INTERVIEWER: Like a bumper?
RUNYON: Yeah, only bigger, it was a pretty good size too.
INTERVIEWER: The bumper was separated from the object?
RUNYON: Yes, by this tunnel-like thing. But, where the object was curved on the back end — or the front end, whichever it was — the metallic part also had the same curvature, and it was the same width as the rest of it, but just wasn’t very long. I tried looking in there. I could see some lights, and it seems to me I can remember green and yellow. There were lights, and I thought I should be able to see objects in there. We went over real fast and I really couldn’t distinguish anything inside.
Based on discussions overheard from the flight deck, the impression of B-52 navigator Capt. Patrick McCaslin was that they flew directly over the UFO.
McCASLIN: The first time I was aware that the pilots saw anything was after that low approach, when we came back and were basically bombing the position, and when they — there was an expletive from the top, they started describing this thing and asking if I wanted to come up and see it. After the fact, when we were talking in the debriefing, and as we were taxiing in and all that, everybody agreed it was pretty spectacular.
INTERVIEWER: Did he describe it to you?
McCASLIN: I don't remember if it was Brad or one of the other pilots. The description to me was this: that it was an elliptical shape, kind of a cough drop-shaped thing, glowing orange with a boomerang exhaust, or boomerang-shaped exhaust, or whatever — a fluorescence off one end the same color. And that’s all I remember of the description.
Werlich listed the air-visual as the third of
(6) FOUR OCCURRENCES THAT CANNOT BE CORRELATED OR EXPLAINED AT THIS LEVEL ARE: … (C) THE CAUSE OR SOURCE OF VISUAL AIRCRAFT SIGHTING OF A BRIGHTLY LIGHTED OBJECT AS PREVIOUSLY DESCRIBED IN PARAGRAPH A(6) AND A SIMULTANEOUS GROUND SIGHTING IN APPROXIMATELY THE SAME LOCATION.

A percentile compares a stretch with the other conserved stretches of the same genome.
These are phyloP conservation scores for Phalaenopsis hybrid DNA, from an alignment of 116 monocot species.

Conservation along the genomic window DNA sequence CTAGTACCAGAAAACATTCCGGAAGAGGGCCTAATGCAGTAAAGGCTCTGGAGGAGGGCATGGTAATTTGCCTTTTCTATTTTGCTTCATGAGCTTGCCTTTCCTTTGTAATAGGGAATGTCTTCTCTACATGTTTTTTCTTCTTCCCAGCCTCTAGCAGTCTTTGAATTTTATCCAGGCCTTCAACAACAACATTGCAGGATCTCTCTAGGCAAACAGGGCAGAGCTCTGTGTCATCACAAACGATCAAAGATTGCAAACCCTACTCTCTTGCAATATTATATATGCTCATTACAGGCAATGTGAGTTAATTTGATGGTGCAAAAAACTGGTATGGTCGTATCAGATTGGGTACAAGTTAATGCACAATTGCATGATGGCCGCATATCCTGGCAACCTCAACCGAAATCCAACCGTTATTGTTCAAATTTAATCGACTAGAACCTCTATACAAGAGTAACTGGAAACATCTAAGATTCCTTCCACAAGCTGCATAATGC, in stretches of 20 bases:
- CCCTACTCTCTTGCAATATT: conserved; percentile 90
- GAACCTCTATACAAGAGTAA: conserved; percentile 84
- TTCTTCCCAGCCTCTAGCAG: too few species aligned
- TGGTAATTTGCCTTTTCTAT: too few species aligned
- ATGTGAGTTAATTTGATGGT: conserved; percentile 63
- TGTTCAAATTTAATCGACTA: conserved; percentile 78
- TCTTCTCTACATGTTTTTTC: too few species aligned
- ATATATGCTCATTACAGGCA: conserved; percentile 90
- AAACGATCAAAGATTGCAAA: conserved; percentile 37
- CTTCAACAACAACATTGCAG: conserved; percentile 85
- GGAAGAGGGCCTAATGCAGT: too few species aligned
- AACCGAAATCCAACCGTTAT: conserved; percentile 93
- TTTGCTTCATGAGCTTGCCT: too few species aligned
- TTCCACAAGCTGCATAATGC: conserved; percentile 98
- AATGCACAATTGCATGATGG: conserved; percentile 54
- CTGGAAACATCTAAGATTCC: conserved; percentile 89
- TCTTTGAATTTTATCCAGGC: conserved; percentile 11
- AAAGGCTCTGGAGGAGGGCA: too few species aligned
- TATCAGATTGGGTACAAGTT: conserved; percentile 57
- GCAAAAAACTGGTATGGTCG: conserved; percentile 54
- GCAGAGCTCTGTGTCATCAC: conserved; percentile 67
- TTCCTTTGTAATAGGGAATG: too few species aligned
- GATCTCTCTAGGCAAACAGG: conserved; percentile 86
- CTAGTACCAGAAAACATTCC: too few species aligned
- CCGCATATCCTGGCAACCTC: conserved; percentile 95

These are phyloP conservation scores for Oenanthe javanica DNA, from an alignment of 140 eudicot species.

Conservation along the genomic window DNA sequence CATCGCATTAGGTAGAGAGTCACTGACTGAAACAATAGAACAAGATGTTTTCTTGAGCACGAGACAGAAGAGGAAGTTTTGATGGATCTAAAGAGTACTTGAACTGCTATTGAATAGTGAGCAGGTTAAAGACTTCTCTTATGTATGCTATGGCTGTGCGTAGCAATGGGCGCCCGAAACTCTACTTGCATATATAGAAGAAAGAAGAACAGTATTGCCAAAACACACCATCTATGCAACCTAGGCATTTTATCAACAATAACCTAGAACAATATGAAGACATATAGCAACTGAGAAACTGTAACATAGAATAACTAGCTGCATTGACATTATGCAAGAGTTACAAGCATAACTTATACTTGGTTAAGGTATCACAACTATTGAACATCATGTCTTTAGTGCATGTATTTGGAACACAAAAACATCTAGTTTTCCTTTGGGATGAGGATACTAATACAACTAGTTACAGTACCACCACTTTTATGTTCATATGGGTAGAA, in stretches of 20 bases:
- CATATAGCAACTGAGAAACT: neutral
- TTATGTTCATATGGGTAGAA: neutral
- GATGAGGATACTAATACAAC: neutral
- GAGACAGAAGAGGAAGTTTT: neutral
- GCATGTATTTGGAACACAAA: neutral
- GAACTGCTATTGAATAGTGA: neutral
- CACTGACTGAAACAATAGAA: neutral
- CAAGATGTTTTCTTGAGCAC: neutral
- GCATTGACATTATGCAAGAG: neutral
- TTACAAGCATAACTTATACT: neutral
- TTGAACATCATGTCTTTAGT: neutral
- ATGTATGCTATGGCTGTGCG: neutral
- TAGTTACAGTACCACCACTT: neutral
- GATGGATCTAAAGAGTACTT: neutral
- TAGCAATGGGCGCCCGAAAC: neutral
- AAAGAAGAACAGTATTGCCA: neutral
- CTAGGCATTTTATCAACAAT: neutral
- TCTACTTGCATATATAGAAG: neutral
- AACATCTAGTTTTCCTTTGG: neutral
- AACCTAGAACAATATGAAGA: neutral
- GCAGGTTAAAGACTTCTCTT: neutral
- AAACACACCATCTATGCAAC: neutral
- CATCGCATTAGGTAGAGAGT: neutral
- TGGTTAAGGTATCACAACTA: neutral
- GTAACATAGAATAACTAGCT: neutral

Werlich is under the impression that ground personnel observed the B-52 overflight of the UFO. In his original report to Blue Book on 24 October, he noted the location of the UFO “about 10 miles northwest of the base,” which is the location of the bright UFO “moving in a large circular area to the south” of N-7 reported by O’Connor and Isley at 3:00, until disappearing around 4:02. Werlich assumes the UFO observed by personnel at N-7 was the same UFO later observed during the air-visual observation and overflight by the B-52 pilots. For example,
In response to the maintenance man’s call the B-52, which had continued its penetration run, was vectored toward the visual which was about 10 miles northwest of the base. The B-52 confirmed having sighted a bright light of some type that appeared to be hovering just over or on the ground.
Early on Monday, 28 October, O’Connor and Isley met with Werlich to complete the AF-117 questionnaires. At this time, Werlich queried the maintenance team whether they did in fact observe the B-52 in close proximity to the UFO on the ground. Later, during his conversation with Marano on Thursday, he explained,
I (Col W) asked if they saw the B-52 come towards the object. We know the B-52 got real close to it. Did they see the object on the ground? (Lt M asked). They were able to see a light source while the 52 got in real close then it disappeared.
It seems that Werlich continues to confuse two distinct incidents separated in time. In fact, the ground observers at N-7 were completely unaware of the B-52’s close overflight of the UFO on or near the ground, which occurred about 26 minutes after their final observation. Nobody reported a UFO in this location, and even the Base Operations Dispatcher was not privy to RAPCON communications during the second go-around, and unaware of the air-visual observation by the pilots.
Col Werlich said Lt Marano should get a section map of the area… . Look on map, half way down the runway, TACAN, 320 radius, 16 nautical miles. This is where aircraft saw the object. There’s farm fields there. There is nothing there that would produce this type of light. The same for O’Connor and [Isley] from November 7 which is near Grano. I have gone over that [area] with a chopper… . I (Col Werlich) think you will find that the most information comes from Airman O’Connor and Isley, and an aircraft instructor [Partin]. Much of their description and discussion incorporates the activity of the B-52. It was only at the end that I was unable [able?] to pin point the fact that they did observe a light source and the B-52. You can see the lights of the base for at least 50 miles away. I (Col W) asked if they saw the B-52 come towards the object. We know the 52 got real close to it. Did they see the object on the ground? (Lt M asked). They were able to see a light source while the 52 got in real close then it disappeared.